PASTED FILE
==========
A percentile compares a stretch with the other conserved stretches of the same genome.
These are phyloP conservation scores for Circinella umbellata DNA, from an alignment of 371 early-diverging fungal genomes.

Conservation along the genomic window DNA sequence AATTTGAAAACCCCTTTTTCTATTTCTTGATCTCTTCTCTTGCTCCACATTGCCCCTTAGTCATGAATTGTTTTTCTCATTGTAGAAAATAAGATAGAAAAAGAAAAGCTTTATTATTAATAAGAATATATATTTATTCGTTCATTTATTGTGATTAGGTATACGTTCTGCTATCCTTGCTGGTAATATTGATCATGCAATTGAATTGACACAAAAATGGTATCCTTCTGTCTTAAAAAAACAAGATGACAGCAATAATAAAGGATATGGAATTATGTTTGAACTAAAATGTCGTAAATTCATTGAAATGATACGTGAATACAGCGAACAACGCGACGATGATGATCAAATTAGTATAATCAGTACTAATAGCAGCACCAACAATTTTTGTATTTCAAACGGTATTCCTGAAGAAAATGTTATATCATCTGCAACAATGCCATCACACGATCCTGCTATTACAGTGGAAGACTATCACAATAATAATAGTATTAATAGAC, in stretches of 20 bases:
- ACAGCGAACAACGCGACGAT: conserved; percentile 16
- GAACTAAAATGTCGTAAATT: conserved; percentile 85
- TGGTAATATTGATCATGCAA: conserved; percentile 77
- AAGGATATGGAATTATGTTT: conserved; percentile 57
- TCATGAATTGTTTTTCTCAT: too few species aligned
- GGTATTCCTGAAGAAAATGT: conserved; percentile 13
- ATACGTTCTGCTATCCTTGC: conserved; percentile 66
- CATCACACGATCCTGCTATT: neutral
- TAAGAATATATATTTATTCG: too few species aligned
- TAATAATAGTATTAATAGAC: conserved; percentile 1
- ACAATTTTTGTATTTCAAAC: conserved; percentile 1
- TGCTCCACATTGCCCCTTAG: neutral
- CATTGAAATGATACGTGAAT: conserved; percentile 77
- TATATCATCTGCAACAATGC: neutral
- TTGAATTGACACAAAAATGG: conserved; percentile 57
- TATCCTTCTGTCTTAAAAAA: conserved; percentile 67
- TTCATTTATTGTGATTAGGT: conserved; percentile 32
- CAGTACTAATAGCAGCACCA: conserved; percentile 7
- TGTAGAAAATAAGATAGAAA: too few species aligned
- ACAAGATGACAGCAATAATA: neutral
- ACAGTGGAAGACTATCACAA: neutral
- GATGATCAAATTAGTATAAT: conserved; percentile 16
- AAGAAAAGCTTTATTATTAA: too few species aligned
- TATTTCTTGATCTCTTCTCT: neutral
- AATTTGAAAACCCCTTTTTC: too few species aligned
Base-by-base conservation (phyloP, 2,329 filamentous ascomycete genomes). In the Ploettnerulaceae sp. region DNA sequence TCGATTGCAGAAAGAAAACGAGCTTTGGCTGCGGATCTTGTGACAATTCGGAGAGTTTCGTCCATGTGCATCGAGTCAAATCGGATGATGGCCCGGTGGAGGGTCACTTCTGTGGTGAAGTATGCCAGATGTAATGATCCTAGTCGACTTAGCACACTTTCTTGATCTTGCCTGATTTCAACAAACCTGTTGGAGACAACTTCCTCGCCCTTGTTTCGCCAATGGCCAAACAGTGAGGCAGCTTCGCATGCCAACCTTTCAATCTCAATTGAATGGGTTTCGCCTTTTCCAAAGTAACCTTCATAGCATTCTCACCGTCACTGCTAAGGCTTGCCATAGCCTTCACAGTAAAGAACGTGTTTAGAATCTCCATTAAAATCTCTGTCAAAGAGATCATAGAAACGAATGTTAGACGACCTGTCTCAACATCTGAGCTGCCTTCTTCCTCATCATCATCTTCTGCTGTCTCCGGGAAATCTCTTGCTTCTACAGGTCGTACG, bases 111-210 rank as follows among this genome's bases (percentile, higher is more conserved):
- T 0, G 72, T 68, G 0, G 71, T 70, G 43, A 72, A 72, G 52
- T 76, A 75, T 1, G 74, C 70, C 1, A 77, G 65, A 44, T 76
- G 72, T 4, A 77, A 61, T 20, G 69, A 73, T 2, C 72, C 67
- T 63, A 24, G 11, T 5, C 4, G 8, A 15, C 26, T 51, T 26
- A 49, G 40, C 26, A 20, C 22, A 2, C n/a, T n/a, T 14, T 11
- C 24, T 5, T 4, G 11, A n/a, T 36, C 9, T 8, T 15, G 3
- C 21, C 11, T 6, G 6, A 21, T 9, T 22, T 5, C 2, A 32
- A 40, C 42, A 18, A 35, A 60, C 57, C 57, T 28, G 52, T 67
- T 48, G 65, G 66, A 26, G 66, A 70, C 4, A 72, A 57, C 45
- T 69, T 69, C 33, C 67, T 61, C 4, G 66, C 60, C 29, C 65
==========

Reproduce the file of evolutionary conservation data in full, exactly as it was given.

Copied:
A percentile compares a stretch with the other conserved stretches of the same genome.
These are phyloP conservation scores for Circinella umbellata DNA, from an alignment of 371 early-diverging fungal genomes.

Conservation along the genomic window DNA sequence AATTTGAAAACCCCTTTTTCTATTTCTTGATCTCTTCTCTTGCTCCACATTGCCCCTTAGTCATGAATTGTTTTTCTCATTGTAGAAAATAAGATAGAAAAAGAAAAGCTTTATTATTAATAAGAATATATATTTATTCGTTCATTTATTGTGATTAGGTATACGTTCTGCTATCCTTGCTGGTAATATTGATCATGCAATTGAATTGACACAAAAATGGTATCCTTCTGTCTTAAAAAAACAAGATGACAGCAATAATAAAGGATATGGAATTATGTTTGAACTAAAATGTCGTAAATTCATTGAAATGATACGTGAATACAGCGAACAACGCGACGATGATGATCAAATTAGTATAATCAGTACTAATAGCAGCACCAACAATTTTTGTATTTCAAACGGTATTCCTGAAGAAAATGTTATATCATCTGCAACAATGCCATCACACGATCCTGCTATTACAGTGGAAGACTATCACAATAATAATAGTATTAATAGAC, in stretches of 20 bases:
- ACAGCGAACAACGCGACGAT: conserved; percentile 16
- GAACTAAAATGTCGTAAATT: conserved; percentile 85
- TGGTAATATTGATCATGCAA: conserved; percentile 77
- AAGGATATGGAATTATGTTT: conserved; percentile 57
- TCATGAATTGTTTTTCTCAT: too few species aligned
- GGTATTCCTGAAGAAAATGT: conserved; percentile 13
- ATACGTTCTGCTATCCTTGC: conserved; percentile 66
- CATCACACGATCCTGCTATT: neutral
- TAAGAATATATATTTATTCG: too few species aligned
- TAATAATAGTATTAATAGAC: conserved; percentile 1
- ACAATTTTTGTATTTCAAAC: conserved; percentile 1
- TGCTCCACATTGCCCCTTAG: neutral
- CATTGAAATGATACGTGAAT: conserved; percentile 77
- TATATCATCTGCAACAATGC: neutral
- TTGAATTGACACAAAAATGG: conserved; percentile 57
- TATCCTTCTGTCTTAAAAAA: conserved; percentile 67
- TTCATTTATTGTGATTAGGT: conserved; percentile 32
- CAGTACTAATAGCAGCACCA: conserved; percentile 7
- TGTAGAAAATAAGATAGAAA: too few species aligned
- ACAAGATGACAGCAATAATA: neutral
- ACAGTGGAAGACTATCACAA: neutral
- GATGATCAAATTAGTATAAT: conserved; percentile 16
- AAGAAAAGCTTTATTATTAA: too few species aligned
- TATTTCTTGATCTCTTCTCT: neutral
- AATTTGAAAACCCCTTTTTC: too few species aligned
Base-by-base conservation (phyloP, 2,329 filamentous ascomycete genomes). In the Ploettnerulaceae sp. region DNA sequence TCGATTGCAGAAAGAAAACGAGCTTTGGCTGCGGATCTTGTGACAATTCGGAGAGTTTCGTCCATGTGCATCGAGTCAAATCGGATGATGGCCCGGTGGAGGGTCACTTCTGTGGTGAAGTATGCCAGATGTAATGATCCTAGTCGACTTAGCACACTTTCTTGATCTTGCCTGATTTCAACAAACCTGTTGGAGACAACTTCCTCGCCCTTGTTTCGCCAATGGCCAAACAGTGAGGCAGCTTCGCATGCCAACCTTTCAATCTCAATTGAATGGGTTTCGCCTTTTCCAAAGTAACCTTCATAGCATTCTCACCGTCACTGCTAAGGCTTGCCATAGCCTTCACAGTAAAGAACGTGTTTAGAATCTCCATTAAAATCTCTGTCAAAGAGATCATAGAAACGAATGTTAGACGACCTGTCTCAACATCTGAGCTGCCTTCTTCCTCATCATCATCTTCTGCTGTCTCCGGGAAATCTCTTGCTTCTACAGGTCGTACG, bases 111-210 rank as follows among this genome's bases (percentile, higher is more conserved):
- T 0, G 72, T 68, G 0, G 71, T 70, G 43, A 72, A 72, G 52
- T 76, A 75, T 1, G 74, C 70, C 1, A 77, G 65, A 44, T 76
- G 72, T 4, A 77, A 61, T 20, G 69, A 73, T 2, C 72, C 67
- T 63, A 24, G 11, T 5, C 4, G 8, A 15, C 26, T 51, T 26
- A 49, G 40, C 26, A 20, C 22, A 2, C n/a, T n/a, T 14, T 11
- C 24, T 5, T 4, G 11, A n/a, T 36, C 9, T 8, T 15, G 3
- C 21, C 11, T 6, G 6, A 21, T 9, T 22, T 5, C 2, A 32
- A 40, C 42, A 18, A 35, A 60, C 57, C 57, T 28, G 52, T 67
- T 48, G 65, G 66, A 26, G 66, A 70, C 4, A 72, A 57, C 45
- T 69, T 69, C 33, C 67, T 61, C 4, G 66, C 60, C 29, C 65